This is tricky. The resume writing industry is unregulated. Skill levels of individual writers vary greatly and often do not correlate with credentials and years of experience. Some of the worst resumes we’ve seen have been written by so-called “award-winning” veteran resume writers.
Worst of all, the competition among resume writers is fierce. To survive, mediocre resume mills rip off web copy of premium providers. In doing so, they make bold promises in their marketing but – sadly – fail to deliver good documents at crunch time.
How do you spot a dodgy resume mill?
The #1 giveaway is a “free” resume review. Just upload your current resume and receive honest feedback, they say. Their ability to critique has no correlation with their ability to write. Sure, they’ll rip your existing resume to shreds, but will then sell you a facelifted, reworded version of the same.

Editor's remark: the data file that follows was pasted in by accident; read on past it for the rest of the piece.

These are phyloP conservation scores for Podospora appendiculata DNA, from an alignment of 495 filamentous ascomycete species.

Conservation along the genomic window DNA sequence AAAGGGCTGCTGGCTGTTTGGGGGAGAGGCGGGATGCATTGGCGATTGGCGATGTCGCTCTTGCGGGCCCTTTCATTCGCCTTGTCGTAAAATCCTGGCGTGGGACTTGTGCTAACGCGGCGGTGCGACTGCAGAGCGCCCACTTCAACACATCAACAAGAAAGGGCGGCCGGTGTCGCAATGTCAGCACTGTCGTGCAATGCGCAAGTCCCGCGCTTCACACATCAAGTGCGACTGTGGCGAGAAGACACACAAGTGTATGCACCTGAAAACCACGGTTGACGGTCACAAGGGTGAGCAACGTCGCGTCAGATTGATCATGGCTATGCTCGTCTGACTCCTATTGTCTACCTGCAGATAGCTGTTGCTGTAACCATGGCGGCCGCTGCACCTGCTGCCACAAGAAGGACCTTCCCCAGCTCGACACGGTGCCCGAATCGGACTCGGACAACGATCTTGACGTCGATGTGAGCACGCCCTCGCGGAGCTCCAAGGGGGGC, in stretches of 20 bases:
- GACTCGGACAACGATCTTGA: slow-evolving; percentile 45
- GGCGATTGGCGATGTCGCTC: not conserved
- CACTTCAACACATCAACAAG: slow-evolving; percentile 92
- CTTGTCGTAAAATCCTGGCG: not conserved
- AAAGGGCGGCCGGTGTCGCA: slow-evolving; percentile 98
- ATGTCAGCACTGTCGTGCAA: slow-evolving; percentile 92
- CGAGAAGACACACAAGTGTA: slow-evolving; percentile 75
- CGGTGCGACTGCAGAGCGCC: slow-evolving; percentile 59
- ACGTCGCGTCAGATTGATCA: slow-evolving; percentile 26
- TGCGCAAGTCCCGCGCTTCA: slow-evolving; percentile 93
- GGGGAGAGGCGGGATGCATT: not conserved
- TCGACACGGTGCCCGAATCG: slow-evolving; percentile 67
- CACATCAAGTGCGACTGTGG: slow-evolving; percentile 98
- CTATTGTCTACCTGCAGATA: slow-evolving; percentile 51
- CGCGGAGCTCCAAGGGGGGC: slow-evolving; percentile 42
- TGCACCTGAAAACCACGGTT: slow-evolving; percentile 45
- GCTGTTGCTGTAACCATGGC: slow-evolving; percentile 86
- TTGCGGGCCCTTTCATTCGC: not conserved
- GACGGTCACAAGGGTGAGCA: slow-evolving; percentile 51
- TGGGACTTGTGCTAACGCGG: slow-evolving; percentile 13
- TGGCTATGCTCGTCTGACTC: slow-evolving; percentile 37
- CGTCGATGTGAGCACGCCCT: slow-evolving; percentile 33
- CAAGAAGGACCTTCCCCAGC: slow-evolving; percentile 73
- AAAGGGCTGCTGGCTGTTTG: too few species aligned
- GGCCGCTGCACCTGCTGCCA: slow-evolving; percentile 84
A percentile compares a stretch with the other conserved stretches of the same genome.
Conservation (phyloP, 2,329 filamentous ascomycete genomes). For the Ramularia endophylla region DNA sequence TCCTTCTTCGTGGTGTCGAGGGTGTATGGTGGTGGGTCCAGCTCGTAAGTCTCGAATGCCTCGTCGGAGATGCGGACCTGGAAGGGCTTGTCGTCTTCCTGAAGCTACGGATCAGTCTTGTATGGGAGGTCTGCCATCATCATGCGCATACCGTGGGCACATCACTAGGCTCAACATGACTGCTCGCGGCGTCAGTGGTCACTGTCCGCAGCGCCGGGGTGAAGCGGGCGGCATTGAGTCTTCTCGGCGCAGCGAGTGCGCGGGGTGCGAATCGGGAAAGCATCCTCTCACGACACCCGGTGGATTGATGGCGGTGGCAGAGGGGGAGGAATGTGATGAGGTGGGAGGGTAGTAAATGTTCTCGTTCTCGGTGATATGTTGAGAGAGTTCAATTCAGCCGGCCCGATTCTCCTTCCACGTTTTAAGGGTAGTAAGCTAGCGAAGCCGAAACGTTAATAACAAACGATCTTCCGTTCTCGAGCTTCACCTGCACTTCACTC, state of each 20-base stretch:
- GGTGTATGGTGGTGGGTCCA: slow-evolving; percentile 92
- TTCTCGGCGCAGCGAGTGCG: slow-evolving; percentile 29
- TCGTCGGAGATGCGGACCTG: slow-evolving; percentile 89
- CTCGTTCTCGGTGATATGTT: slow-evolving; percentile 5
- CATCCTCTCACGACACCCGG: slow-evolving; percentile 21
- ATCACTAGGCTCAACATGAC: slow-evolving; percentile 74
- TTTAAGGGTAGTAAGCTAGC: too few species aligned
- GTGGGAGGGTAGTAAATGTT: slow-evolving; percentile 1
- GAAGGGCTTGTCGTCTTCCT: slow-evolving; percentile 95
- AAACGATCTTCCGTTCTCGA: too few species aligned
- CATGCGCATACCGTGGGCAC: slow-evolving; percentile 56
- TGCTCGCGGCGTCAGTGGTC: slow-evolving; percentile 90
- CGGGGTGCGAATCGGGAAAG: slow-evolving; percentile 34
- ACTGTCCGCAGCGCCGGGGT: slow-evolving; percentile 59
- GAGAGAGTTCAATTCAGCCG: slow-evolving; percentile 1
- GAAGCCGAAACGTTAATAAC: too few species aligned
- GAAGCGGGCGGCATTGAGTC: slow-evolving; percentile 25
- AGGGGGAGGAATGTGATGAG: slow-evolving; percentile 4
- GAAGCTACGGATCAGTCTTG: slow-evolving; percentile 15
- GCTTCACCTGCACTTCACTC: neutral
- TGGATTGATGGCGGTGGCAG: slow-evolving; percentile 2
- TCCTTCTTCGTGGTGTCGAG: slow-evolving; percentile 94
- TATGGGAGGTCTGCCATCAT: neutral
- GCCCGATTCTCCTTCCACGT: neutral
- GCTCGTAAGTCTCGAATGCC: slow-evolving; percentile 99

Another danger sign is an excess of hyperbole in their own marketing. Everything to them is “top-tier”, “#1”, “premium”, “bespoke”, “elite” and so on. This occurs because they have no commercial chops; their only option is to rely on buzzwords as a crutch.
By the way, they’ll do the same thing to your resume. If you don’t want to be described as an “outstanding, tenacious, energetic, hard-working leader with extensive experience”, stay away.
We recommend that you shortlist 2-3 resume writing companies and speak with their representatives. Ask them tough questions, like “how do you articulate someone’s value proposition?” and “how do you ensure it’s different to that of other candidates with a similar background to mine?”.
Listen to the quality of their responses. Read between the lines.
Are they rattling off cliches and buzzwords, or are they acting as a strategist in your corner? Do they understand the commercial realities of your career?
Listen to your gut.